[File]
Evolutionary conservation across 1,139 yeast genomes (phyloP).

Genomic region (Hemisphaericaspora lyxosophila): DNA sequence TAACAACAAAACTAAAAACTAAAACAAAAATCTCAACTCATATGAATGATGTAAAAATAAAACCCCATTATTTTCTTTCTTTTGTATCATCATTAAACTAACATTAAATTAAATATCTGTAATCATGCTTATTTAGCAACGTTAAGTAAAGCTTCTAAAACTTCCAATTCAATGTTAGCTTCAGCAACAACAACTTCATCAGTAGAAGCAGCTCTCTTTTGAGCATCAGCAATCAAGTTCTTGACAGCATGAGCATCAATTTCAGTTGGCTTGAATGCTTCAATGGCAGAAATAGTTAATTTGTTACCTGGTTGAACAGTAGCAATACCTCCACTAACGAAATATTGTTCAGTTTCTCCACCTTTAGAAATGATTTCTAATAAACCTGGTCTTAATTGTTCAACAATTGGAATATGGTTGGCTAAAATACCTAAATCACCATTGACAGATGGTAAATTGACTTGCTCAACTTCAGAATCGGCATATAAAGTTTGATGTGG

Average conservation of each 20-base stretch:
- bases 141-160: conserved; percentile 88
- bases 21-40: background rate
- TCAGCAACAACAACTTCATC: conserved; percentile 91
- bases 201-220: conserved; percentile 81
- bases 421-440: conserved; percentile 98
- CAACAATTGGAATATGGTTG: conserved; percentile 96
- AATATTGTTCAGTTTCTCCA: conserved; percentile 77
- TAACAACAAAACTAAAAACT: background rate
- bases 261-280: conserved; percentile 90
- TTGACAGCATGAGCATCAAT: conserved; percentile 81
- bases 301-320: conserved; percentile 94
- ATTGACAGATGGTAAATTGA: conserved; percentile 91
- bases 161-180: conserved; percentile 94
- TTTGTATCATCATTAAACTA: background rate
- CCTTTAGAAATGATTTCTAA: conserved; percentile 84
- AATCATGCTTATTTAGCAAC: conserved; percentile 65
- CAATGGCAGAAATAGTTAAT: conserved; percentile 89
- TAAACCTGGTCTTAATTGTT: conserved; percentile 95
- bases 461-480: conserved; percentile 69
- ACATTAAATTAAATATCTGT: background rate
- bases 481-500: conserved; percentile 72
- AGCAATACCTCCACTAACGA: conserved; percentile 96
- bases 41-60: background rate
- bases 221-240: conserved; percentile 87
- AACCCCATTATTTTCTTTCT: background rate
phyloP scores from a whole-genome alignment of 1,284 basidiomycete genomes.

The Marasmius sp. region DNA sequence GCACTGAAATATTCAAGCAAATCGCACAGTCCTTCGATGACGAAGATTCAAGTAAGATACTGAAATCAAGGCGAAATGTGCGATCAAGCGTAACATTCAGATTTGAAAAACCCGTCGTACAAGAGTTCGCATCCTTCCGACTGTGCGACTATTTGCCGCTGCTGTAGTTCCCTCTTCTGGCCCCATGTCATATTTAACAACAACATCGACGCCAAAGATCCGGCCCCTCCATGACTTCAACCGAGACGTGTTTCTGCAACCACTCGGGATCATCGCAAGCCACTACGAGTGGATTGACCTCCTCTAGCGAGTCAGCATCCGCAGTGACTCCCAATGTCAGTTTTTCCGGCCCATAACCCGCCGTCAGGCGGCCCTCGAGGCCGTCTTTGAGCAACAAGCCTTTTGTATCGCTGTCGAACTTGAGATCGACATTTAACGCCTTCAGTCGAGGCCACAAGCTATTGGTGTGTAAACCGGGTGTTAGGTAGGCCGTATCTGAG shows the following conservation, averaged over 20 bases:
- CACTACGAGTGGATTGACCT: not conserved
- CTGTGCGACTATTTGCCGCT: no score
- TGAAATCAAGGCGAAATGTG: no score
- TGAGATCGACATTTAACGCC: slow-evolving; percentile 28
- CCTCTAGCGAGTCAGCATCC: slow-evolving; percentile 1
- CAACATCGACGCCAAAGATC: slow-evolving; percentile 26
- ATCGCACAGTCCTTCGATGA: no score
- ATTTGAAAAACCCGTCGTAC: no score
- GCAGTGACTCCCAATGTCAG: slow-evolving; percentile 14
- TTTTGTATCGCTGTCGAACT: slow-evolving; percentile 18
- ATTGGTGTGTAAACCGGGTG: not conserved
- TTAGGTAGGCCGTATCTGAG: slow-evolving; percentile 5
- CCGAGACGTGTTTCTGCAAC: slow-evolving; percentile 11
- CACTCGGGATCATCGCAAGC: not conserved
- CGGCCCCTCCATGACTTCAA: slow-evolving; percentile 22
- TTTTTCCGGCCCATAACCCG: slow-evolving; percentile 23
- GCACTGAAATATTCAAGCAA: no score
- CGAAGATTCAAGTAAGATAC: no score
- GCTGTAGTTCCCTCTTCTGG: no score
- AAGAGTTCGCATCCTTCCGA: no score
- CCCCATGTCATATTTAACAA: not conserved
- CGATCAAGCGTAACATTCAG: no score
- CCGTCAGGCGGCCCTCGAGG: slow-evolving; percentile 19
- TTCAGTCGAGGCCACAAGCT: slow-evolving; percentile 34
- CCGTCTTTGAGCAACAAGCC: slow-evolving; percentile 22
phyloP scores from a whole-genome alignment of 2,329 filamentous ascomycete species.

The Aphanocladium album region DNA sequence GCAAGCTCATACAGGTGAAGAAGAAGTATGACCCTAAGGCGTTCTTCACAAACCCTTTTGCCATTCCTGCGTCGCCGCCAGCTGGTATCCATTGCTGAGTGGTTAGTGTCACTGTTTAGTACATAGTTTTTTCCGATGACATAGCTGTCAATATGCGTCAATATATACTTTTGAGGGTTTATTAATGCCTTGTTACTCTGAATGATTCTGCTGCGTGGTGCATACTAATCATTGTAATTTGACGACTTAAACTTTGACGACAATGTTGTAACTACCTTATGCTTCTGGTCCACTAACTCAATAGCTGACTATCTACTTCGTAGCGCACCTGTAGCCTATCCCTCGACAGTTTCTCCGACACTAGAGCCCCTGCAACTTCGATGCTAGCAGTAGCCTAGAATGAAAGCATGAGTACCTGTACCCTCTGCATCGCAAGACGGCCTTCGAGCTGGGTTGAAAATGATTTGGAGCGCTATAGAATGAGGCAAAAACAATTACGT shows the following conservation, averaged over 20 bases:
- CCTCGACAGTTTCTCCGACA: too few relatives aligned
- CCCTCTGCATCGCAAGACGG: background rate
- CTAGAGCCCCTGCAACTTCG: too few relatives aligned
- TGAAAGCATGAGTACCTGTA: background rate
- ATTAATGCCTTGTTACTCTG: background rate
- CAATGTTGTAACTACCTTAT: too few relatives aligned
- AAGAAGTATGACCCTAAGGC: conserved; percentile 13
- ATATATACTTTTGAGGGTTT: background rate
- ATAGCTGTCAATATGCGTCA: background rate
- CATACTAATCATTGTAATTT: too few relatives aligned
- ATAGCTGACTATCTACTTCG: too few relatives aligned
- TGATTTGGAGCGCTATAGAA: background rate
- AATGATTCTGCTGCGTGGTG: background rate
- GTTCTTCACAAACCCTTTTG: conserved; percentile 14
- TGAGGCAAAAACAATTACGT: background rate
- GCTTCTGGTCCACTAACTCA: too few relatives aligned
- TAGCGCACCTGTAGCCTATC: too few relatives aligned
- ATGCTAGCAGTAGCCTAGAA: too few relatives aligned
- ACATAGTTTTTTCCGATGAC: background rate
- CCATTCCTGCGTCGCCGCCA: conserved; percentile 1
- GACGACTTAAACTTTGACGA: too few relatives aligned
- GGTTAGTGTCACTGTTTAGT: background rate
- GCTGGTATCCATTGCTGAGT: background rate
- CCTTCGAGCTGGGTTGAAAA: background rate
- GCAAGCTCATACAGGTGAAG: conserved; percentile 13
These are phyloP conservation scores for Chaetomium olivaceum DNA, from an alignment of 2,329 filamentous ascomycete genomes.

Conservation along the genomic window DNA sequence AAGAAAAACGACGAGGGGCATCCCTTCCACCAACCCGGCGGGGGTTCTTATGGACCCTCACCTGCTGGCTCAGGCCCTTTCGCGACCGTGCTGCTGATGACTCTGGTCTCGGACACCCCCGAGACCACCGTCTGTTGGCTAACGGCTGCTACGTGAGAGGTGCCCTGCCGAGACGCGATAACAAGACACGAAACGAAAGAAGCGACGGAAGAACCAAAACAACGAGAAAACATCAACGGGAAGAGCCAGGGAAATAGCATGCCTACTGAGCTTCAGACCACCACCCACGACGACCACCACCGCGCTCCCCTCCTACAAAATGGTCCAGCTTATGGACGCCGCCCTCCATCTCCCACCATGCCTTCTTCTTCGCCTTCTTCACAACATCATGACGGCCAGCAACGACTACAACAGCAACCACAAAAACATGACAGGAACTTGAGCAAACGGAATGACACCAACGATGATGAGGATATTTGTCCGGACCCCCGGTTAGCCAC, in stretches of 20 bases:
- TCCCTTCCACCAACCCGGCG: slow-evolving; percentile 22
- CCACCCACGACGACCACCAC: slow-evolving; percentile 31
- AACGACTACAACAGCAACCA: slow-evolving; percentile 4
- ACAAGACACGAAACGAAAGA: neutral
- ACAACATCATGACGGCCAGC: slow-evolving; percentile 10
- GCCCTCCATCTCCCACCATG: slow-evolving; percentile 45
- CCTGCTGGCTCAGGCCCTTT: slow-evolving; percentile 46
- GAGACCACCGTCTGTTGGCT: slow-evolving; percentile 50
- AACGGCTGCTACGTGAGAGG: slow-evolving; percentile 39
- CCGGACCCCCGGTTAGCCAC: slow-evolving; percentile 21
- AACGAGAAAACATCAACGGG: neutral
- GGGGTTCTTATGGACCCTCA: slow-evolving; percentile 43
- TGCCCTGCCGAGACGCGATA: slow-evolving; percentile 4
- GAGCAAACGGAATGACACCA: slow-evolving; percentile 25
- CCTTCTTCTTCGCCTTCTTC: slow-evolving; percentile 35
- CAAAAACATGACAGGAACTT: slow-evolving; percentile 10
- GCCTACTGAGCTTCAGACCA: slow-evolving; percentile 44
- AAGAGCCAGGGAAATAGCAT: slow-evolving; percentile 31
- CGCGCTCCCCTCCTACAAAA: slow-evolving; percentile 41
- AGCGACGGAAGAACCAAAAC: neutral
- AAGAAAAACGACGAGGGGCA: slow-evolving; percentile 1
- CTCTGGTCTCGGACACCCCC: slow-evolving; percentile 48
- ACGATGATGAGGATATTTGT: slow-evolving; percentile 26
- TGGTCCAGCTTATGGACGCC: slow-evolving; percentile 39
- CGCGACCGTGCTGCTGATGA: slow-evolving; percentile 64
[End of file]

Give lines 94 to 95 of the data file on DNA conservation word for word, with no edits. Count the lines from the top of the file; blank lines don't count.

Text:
- CCGGACCCCCGGTTAGCCAC: slow-evolving; percentile 21
- AACGAGAAAACATCAACGGG: neutral